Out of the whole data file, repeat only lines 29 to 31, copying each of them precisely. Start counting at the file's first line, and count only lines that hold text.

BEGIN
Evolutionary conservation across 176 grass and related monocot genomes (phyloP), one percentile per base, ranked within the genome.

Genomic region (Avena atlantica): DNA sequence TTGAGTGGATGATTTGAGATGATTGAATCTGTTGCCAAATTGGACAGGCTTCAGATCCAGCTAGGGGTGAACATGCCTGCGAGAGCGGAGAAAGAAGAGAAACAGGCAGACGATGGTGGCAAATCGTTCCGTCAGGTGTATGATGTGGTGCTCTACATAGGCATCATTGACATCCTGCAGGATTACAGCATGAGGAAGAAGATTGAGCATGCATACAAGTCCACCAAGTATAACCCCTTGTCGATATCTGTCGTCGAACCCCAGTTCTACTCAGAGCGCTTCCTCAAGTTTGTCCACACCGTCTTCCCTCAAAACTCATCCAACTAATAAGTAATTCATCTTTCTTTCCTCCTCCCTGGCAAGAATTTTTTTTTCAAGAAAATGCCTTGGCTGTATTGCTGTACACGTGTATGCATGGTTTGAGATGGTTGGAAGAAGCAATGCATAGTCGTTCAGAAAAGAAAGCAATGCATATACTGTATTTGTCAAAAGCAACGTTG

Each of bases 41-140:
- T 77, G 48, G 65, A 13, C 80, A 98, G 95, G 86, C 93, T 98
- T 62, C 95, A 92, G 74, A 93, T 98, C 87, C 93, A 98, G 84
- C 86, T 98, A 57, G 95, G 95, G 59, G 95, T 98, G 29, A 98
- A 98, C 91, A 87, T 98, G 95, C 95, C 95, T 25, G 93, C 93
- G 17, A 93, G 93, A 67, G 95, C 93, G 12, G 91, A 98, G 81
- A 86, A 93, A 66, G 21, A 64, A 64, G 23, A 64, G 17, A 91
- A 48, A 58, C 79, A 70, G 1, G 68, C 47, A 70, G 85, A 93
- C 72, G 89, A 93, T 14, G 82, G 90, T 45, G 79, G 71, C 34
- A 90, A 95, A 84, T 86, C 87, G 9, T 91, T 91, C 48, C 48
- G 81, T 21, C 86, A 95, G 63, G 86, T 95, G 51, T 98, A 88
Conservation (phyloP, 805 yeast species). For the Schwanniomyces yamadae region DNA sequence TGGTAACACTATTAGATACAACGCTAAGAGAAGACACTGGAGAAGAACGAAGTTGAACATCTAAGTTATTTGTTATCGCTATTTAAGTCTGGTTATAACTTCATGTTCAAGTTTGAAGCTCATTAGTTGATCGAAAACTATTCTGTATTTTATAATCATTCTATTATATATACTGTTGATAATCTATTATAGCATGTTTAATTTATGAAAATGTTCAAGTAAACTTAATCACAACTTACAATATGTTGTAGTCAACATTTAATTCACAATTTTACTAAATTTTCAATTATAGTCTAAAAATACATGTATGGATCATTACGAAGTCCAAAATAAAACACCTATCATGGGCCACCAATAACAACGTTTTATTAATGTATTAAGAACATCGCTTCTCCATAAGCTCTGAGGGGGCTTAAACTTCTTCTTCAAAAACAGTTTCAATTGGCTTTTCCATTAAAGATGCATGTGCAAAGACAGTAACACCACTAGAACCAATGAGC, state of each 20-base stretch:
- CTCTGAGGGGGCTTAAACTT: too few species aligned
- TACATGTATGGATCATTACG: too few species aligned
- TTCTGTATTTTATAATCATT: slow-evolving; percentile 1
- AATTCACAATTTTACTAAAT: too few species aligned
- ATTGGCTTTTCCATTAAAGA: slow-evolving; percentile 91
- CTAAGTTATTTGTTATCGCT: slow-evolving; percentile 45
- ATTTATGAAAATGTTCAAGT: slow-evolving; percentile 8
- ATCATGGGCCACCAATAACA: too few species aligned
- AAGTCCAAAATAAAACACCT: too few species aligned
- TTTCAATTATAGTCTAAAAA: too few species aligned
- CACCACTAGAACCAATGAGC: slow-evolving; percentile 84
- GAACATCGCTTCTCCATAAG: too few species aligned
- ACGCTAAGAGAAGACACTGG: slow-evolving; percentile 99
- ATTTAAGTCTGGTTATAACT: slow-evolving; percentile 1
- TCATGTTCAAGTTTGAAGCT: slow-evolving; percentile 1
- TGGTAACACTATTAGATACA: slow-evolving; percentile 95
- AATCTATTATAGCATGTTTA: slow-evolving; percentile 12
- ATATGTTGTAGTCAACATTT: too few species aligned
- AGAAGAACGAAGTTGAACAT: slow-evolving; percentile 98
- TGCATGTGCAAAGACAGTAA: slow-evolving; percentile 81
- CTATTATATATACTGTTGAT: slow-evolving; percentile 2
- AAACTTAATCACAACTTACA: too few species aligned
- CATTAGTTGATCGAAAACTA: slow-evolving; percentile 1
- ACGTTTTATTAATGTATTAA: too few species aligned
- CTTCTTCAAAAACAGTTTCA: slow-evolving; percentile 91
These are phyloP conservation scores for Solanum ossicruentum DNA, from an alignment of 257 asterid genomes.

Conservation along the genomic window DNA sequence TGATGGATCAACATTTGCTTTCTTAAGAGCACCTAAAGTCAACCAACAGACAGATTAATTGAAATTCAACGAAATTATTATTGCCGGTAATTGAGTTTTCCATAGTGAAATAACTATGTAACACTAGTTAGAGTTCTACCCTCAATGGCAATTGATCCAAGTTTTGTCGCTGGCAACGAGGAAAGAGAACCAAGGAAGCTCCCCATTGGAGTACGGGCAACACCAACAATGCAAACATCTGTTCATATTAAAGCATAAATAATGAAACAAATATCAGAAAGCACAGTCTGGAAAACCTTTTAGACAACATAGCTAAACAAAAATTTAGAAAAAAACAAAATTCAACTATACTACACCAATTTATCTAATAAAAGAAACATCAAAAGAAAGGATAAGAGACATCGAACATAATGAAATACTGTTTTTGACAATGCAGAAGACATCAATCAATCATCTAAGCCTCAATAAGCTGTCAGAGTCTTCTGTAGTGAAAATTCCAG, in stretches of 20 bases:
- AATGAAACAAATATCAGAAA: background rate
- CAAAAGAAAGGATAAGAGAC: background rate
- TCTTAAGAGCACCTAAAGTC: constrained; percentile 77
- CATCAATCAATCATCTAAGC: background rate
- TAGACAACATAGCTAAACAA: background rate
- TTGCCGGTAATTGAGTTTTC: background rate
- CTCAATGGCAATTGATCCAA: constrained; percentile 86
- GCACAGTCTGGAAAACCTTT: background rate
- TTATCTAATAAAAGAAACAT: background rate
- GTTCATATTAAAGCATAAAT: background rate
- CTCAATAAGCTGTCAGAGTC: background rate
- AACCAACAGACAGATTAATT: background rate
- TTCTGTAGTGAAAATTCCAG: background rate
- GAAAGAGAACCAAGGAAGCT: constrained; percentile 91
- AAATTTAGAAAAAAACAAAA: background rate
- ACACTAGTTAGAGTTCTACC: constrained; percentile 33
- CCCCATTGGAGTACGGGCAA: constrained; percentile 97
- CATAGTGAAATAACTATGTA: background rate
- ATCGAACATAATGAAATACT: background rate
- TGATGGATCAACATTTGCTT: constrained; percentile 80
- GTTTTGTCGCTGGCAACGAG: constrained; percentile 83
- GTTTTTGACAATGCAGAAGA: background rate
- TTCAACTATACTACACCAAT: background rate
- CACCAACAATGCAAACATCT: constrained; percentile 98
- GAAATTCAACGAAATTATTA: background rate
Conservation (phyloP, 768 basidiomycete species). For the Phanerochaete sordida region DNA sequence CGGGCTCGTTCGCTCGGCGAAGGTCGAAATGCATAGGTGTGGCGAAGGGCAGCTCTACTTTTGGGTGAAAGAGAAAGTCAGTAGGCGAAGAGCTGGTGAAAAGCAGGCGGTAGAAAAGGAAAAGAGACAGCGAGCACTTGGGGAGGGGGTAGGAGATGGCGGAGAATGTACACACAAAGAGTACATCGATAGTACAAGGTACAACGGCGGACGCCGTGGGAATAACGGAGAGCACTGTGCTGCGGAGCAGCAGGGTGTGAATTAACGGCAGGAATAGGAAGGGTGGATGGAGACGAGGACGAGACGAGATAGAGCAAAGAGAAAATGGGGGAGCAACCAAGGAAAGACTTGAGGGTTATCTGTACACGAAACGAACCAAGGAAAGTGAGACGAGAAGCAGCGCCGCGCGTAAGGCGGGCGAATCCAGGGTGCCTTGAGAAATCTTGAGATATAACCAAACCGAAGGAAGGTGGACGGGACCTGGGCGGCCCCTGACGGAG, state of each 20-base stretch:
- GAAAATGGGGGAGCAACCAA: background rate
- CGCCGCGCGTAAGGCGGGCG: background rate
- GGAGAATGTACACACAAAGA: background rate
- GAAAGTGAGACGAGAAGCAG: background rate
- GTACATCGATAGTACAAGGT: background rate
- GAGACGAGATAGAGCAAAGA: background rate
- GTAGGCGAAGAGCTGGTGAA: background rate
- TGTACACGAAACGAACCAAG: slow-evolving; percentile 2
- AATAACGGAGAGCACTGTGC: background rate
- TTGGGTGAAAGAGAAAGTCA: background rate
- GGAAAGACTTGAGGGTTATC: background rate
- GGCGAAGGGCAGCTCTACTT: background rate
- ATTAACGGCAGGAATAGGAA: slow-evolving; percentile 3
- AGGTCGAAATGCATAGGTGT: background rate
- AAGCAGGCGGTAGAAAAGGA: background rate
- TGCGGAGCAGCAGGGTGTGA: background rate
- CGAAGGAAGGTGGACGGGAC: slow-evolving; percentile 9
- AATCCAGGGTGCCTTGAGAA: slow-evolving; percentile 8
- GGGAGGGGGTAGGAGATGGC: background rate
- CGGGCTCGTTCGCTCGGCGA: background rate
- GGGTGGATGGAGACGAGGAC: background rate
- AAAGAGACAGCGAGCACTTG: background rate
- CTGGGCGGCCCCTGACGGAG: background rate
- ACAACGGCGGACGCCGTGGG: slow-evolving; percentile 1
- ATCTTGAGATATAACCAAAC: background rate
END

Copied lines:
- TCATGTTCAAGTTTGAAGCT: slow-evolving; percentile 1
- TGGTAACACTATTAGATACA: slow-evolving; percentile 95
- AATCTATTATAGCATGTTTA: slow-evolving; percentile 12